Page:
If you have truly and sincerely asked Jesus into your heart and life as Lord and Savior, congratulations!!! You have made the best, most important decision of your entire life– both for here, and after. The Bible says you are now a new creation in Christ (2 Corinthians 5:17)! If you would like to tell me of what Christ has done in your life, and/or of your new decision, please click here!

Be truly blessed in your walk with Jesus! 🙂




Please pray for…
– The people of Chad, Cameroon, and Niger– 
both those displaced and citizens in the country.
Those in Internally Displaced Peoples’ (IDP) camps. Please pray that these men and women would hear the Gospel while in these places. Please also pray for their physical needs, and that they would be kept from harm and abuse.
– The governments of these countries. That their leaders would come to know Jesus Christ.
– Men and women all across the globe, especially in these nations, to rise up to spread the Gospel in these traumatized areas. Pray they would experience this call of Christ on their lives, and would be given all they need to answer it, including bravery.
– Pastors and other church leaders in these areas. Pray that these brave men would be upheld and strengthened to minister to those Christ has entrusted them with.
– Muslims and other nonbelievers in these areas. Pray they would come to know Christ Jesus as their Lord and Savior, and would have the blindfolds taken off their eyes, in a real way.
These countries’ militaries. Pray that members would come to know Christ, and that Christ would give them favor as they continue to fight Boko Haram alongside Nigeria.
– Boko Haram members. But I say to you, love your enemies, bless those who curse you, do good to those who hate you, and pray for those who spitefully use you and persecute you, that you may be sons of your Father in heaven…” (Matthew 5:44-45, NKJV). Please pray that these deceived people would know Jesus– and that the Boko Haram insurgency that they’re apart of would be annihilated.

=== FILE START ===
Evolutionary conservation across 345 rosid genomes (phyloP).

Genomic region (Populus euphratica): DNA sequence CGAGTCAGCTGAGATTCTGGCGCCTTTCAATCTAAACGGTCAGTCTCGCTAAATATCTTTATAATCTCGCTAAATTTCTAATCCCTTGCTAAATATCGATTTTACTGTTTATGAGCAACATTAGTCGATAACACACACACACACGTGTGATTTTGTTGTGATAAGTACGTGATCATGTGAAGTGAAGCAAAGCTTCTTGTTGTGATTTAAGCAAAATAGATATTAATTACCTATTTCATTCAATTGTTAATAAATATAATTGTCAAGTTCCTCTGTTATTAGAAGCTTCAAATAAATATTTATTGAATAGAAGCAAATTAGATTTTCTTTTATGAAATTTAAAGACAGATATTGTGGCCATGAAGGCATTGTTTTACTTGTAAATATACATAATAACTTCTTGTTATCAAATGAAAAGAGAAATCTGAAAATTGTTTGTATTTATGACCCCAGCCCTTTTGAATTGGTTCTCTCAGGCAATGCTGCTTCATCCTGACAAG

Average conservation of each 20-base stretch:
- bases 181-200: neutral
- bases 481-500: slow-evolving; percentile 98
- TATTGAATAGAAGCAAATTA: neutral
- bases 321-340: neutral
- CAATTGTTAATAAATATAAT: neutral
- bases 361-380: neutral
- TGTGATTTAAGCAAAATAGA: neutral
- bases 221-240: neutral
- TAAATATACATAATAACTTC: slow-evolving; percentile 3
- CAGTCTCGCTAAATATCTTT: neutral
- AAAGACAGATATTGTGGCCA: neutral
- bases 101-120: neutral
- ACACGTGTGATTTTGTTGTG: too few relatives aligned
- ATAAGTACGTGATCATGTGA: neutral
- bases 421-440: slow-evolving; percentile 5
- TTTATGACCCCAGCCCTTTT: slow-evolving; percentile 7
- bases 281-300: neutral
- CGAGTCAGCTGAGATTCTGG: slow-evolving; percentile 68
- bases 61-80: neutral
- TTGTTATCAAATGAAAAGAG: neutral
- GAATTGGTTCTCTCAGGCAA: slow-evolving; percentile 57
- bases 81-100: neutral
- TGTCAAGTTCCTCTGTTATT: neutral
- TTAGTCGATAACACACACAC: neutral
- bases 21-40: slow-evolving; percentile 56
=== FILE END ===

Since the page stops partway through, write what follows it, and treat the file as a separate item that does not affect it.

The Chibok girls of Borno, Nigeria. Please pray that they are located, and rescued, very soon! As you are led, please read, sign, and share this petition, asking President Buhari to locate, and officially report, the whereabouts of the Chibok girls by the second anniversary of their kidnapping, April 14th, 2016.

Thank you for your prayers, and Jesus bless you. Let us not stop sharing Jesus with others until the whole world knows!

By the Holy Spirit’s Power: Defeating Fear & Boko Haram

They are the many unsung, unseen forces in the Nigerian military. Women– mothers, daughters, respected leaders in Nigerian society– have given their safety and comfort to fight the evil that is the Boko Haram insurgency. Though almost unheard of when speaking about the military, women make up a good amount of the country’s militia and are an active part of the fight against terrorism. Yet, in an attitude of apprehension and even slight panic, Nigeria has decided to remove more than 200 of its women soldiers from the frontlines of Maiduguri city to the country’s capitol, Abuja. Continue reading

The Boko Haram: Finding Unmerited Mercy & Unbelievable Forgiveness

They lied. It was four o’clock in the morning in Baga, Nigeria, and, drowsy from sleep, the men in each household were told to get up and follow Boko Haram members outside so that they “could explain everything.” As 14 shaking men followed the terrorists into the brush, they were told to lie on the ground. What they had hoped for– “an explanation,” anything to acknowledge that they were human beings, too– was all for nought. Continue reading

Cameroon: The Pain is not Forever

It was reported on December 28th that Boko Haram killed approximately 30 civilians in the town of Mbaljuel, Cameroon Saturday. These innocent men, women, and children were among 4 soldiers attacked on the Waza-Mora highway Friday, which killed one Cameroonian corporal and injured 3 others.

These attacks come in light of the Cameroon military’s counterattacks against the terrorist group, which have killed 53 Boko Haram members and destroyed a training ground for the insurgents. Cameroon’s military is now positioning soldiers in the far North of Cameroon, to guard its borders against Boko Haram.

The relative area Boko Haram has been documented operating in. Their sharia law has been instituted in a few northern states in Nigeria. Their base of operations lies in the Northernmost parts of East Nigeria, extending into small pockets of Niger, Chad, and Cameroon.

The relative area Boko Haram has been documented operating in. Their sharia law has been instituted in a few northern states in Nigeria. Their base of operations lies in the Northernmost parts of East Nigeria, extending into small pockets of Niger, Chad, and Cameroon.

While the Cameroonian military seems to be doing a much more effective job fighting the Boko Haram than the Nigerian military, this news expresses that surrounding nations– not only Nigeria– are in real danger of being infiltrated and harmed by Boko Haram. News of this slaughter has shocked and saddened many; it is obvious that Cameroon is in need of prayers and support as well.

Continue reading